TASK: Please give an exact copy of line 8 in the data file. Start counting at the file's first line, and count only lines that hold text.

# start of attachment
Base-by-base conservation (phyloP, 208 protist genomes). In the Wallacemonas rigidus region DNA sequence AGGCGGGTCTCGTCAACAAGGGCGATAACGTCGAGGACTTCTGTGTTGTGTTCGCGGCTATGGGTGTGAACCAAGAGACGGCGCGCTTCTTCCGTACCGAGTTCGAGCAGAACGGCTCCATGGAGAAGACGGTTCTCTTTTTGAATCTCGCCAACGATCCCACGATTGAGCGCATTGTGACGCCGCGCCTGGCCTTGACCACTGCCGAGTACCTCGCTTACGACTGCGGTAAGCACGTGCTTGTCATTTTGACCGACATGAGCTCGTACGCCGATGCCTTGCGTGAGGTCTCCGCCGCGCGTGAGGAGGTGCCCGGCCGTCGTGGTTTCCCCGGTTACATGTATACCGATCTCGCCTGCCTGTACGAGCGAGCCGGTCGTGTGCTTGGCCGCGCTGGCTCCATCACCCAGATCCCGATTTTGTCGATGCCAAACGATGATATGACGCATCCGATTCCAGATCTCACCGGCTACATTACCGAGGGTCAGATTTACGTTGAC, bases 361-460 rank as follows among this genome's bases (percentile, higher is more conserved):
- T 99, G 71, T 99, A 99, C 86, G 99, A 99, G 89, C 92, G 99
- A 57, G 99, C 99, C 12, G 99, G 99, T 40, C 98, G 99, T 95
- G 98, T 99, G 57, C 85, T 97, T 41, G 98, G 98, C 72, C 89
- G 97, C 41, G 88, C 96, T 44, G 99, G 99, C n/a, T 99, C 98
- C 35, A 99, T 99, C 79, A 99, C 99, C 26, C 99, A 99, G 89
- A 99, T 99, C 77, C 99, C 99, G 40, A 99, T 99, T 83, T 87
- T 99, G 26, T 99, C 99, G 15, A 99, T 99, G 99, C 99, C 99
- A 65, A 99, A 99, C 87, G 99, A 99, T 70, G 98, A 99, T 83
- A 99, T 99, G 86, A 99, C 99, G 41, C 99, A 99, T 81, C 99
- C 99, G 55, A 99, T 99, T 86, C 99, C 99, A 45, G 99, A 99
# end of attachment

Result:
- T 99, G 26, T 99, C 99, G 15, A 99, T 99, G 99, C 99, C 99